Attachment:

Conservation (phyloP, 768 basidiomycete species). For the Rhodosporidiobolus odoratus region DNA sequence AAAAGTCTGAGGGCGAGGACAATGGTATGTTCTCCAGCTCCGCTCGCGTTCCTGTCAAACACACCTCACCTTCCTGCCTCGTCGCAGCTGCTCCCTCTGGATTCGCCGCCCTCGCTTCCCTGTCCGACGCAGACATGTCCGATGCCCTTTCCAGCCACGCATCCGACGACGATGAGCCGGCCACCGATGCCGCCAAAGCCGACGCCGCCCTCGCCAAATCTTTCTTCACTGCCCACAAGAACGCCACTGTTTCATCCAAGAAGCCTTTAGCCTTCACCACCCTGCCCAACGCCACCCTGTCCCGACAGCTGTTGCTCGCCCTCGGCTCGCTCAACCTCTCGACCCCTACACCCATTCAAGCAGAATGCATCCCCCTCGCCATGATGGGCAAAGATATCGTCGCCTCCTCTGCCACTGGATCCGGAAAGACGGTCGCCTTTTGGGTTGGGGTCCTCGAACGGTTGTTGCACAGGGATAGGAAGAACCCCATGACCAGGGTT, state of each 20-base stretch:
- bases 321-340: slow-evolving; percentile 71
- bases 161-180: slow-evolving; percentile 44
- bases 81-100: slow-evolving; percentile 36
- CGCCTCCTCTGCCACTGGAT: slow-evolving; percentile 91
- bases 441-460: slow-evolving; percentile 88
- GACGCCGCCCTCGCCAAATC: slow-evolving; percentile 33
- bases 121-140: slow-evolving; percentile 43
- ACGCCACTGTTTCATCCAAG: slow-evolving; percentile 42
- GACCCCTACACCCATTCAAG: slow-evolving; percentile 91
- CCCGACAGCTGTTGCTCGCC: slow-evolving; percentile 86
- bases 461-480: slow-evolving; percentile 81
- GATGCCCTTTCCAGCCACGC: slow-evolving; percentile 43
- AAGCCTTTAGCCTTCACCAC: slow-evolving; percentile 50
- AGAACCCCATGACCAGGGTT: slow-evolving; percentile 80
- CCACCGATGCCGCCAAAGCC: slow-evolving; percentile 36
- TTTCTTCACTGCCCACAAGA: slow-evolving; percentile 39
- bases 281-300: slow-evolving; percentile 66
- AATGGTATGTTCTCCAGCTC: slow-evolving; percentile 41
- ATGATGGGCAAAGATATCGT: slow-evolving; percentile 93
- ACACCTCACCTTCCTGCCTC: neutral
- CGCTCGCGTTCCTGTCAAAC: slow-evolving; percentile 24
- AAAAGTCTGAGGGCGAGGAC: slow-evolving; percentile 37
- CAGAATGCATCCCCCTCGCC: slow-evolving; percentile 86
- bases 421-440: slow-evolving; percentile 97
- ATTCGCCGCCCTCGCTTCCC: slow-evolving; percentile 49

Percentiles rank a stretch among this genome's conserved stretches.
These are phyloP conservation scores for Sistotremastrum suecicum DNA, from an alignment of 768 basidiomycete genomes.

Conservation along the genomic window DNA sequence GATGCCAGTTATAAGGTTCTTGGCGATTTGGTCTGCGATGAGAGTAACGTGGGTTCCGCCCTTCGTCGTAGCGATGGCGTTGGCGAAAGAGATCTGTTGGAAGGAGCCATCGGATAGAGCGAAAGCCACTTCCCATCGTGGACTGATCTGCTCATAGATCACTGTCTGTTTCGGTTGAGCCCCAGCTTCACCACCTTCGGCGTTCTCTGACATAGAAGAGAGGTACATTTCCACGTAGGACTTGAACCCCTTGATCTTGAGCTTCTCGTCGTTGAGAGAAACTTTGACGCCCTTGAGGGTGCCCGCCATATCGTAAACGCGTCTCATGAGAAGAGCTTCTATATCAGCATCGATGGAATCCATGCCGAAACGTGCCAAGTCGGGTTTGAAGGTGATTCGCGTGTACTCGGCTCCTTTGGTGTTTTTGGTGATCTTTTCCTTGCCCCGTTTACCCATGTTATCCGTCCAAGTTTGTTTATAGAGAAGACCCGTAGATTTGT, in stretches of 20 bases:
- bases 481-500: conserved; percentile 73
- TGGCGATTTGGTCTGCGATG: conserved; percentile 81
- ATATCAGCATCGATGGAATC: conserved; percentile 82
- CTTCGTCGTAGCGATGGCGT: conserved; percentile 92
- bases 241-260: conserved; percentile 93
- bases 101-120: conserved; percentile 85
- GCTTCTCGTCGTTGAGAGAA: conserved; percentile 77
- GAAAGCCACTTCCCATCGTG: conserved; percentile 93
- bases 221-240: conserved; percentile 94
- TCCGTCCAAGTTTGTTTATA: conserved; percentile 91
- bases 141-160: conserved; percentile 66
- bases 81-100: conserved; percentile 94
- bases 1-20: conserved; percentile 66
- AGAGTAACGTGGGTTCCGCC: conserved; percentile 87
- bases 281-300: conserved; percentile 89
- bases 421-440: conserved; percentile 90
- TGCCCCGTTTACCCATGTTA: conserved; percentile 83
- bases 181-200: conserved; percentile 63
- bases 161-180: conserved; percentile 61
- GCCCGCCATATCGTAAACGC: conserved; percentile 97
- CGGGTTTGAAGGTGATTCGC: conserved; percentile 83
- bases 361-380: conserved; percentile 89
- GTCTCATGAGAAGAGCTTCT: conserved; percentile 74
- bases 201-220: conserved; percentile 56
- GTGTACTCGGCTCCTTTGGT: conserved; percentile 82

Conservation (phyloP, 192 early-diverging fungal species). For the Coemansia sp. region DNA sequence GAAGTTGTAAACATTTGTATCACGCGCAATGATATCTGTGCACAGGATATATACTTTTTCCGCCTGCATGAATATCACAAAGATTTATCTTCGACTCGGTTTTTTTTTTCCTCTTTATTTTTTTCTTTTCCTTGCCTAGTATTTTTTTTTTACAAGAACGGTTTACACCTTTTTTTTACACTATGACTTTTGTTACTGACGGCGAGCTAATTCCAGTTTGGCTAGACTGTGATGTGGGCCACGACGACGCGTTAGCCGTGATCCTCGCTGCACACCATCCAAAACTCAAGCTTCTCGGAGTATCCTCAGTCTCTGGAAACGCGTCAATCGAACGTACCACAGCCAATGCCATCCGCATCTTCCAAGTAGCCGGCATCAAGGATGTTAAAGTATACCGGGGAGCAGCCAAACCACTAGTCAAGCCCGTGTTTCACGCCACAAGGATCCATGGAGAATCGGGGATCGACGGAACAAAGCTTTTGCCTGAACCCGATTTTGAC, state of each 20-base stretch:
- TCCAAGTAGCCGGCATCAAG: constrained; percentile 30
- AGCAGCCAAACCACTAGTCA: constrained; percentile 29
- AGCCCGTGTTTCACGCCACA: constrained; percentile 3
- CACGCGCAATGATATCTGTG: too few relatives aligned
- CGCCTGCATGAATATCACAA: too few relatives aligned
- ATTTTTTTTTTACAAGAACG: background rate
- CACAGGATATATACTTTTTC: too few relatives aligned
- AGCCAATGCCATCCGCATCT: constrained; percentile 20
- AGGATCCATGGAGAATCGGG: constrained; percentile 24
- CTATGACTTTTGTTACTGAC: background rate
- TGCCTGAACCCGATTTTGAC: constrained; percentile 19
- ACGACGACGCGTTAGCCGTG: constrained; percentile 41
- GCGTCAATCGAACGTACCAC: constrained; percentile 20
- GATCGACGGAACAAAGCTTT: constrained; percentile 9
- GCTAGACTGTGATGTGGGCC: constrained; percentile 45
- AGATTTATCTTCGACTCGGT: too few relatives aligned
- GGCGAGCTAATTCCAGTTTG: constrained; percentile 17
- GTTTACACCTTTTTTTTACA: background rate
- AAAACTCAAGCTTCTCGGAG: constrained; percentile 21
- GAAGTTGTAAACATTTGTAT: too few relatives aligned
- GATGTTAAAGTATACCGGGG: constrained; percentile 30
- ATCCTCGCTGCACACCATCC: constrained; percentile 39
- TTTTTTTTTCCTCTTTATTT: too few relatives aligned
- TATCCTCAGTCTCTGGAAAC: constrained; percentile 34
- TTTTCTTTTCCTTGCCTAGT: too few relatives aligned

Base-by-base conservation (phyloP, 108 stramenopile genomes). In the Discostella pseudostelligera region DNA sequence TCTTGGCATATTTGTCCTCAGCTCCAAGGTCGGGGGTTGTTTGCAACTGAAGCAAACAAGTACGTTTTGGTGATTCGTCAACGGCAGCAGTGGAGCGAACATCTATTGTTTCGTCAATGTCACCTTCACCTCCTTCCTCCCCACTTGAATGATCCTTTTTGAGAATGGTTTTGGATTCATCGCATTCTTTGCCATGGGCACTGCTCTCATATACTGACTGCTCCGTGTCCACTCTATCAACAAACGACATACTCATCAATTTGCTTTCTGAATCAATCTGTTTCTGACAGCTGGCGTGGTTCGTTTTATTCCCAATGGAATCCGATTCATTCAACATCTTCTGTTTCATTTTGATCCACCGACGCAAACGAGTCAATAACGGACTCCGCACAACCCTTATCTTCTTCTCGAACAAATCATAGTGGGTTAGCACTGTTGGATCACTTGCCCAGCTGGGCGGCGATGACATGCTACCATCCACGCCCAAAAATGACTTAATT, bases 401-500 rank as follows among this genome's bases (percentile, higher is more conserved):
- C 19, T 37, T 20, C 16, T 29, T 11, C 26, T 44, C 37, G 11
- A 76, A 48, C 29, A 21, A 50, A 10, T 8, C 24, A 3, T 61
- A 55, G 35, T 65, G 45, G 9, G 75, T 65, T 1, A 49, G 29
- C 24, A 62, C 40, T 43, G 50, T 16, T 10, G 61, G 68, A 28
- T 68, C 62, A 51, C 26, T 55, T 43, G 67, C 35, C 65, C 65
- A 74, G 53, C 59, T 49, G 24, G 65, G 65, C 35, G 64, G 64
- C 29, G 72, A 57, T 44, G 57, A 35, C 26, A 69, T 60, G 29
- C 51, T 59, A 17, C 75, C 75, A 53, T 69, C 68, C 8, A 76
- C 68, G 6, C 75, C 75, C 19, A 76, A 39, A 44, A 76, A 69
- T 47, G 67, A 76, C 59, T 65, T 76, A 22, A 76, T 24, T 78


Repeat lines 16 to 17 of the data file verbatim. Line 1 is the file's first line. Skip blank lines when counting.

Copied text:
- CCACCGATGCCGCCAAAGCC: slow-evolving; percentile 36
- TTTCTTCACTGCCCACAAGA: slow-evolving; percentile 39